Cyclamen is a great indoor plant for the Christmas holidays because it has a long blooming period that produces loads of colorful flowers. Photo by: Gary Bachman/MSU Extension Service
January 4, 2014 10:09:05 PM
Let me offer a suggestion if you looked around your house this Christmas season and enjoyed the poinsettias but wished for a little variety. Next year, bring home some cyclamen to decorate your living area over the winter.
Cyclamen is a great indoor plant with a long blooming period that produces loads of colorful flowers.
Its traditional flower colors range from red to pink and white, making it ideal for Christmas decorating. But some of the most attractive colors are the soft pastels of pink and purple, which can put a twist on your holiday decorating.
The nodding flowers of cyclamen have swept-back petals held on straight stems above the foliage. The cordate or heart-shaped leaves have varying patterns of silver and gray, which is another highly attractive feature of cyclamen.
Cyclamen like lots of bright, indirect light when grown indoors.
Be sure to keep yours away from heating vents. Cyclamen like high humidity, so low humidity caused by the house's heating system can be a problem during the winter. Work around this problem by keeping your cyclamen container on a layer of pebbles in a tray filled with water. Never place the container directly in the water as this would overwater the plant.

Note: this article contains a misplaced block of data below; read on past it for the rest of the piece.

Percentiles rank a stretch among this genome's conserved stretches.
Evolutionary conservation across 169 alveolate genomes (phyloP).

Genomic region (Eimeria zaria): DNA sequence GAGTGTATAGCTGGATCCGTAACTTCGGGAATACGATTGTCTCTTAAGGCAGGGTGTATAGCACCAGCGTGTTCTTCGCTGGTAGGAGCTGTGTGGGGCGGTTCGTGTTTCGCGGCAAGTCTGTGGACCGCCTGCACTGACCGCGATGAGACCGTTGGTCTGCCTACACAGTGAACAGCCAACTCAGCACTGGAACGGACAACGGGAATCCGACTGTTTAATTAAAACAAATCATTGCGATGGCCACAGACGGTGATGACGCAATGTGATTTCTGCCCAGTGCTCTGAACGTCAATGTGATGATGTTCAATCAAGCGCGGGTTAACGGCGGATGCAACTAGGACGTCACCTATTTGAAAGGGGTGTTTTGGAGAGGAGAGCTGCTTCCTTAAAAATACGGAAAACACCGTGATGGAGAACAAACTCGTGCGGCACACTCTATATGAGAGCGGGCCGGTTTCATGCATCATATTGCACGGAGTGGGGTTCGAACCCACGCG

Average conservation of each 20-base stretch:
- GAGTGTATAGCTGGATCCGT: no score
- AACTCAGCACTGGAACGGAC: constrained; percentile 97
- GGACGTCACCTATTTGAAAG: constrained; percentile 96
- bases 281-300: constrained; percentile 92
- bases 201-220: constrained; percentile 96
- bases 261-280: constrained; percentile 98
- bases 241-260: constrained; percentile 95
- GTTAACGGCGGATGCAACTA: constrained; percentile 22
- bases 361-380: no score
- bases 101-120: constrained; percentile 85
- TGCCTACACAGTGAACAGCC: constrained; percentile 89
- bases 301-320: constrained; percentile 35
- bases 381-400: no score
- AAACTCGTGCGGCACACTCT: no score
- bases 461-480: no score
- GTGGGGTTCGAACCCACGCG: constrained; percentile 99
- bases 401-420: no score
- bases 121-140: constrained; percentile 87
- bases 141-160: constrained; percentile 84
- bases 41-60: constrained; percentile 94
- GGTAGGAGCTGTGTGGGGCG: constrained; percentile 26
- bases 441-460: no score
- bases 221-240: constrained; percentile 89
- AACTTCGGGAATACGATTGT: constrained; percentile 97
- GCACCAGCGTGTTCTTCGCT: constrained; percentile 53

If you like the plant so much you want to see if everywhere, try some cyclamen in containers. Cyclamen like temperatures in the 40 to 60 degree range, which means we can grow them outdoors for much of the Mississippi winter. Colorful containers arranged by the front door can cheerfully greet visitors. And since you grow them in containers, you can whisk them indoors if a spell of cold weather moves in.
Watering is the biggest problem most home gardeners have growing cyclamen successfully. Avoid overwatering at all costs. Always wait for the potting mix to feel dry to the touch, and then water thoroughly around the outside of the container. Never pour water directly on the crown of your cyclamen, as this can encourage crown rot. Place the container in the sink to allow it to drain completely before you put it back out for decoration.
Although cyclamen look great through the winter, as the weather begins to warm, the leaves will start to turn to yellow eventually. Many gardeners take this as the signal to throw the plant away and buy a new one next fall, but the adventurous gardener can try to keep it all year and get it to bloom again next winter.
If you want to try to get your cyclamen to bloom a second time, stop watering the yellowing foliage, allow it to wither, and let the potting media dry out. After a couple of months, repot the tuber in a slightly larger container, keeping half of the tuber above the potting mix. Resist the urge to water the transplant. In the fall when temperatures fall, new leaves will start to sprout. Now you can water your cyclamen well.
So if all this talk of cyclamens has made you want to try your own, here are a few tips for choosing a cyclamen at the garden center. Select one that has just a few flowers open, leaving the majority to bloom after you bring it home. Make sure the flower stems are standing straight and have lots of flowers buds hiding under the foliage.
Next fall, add some cyclamen to your home decorating scheme, and enjoy the variety this colorful plant will bring.
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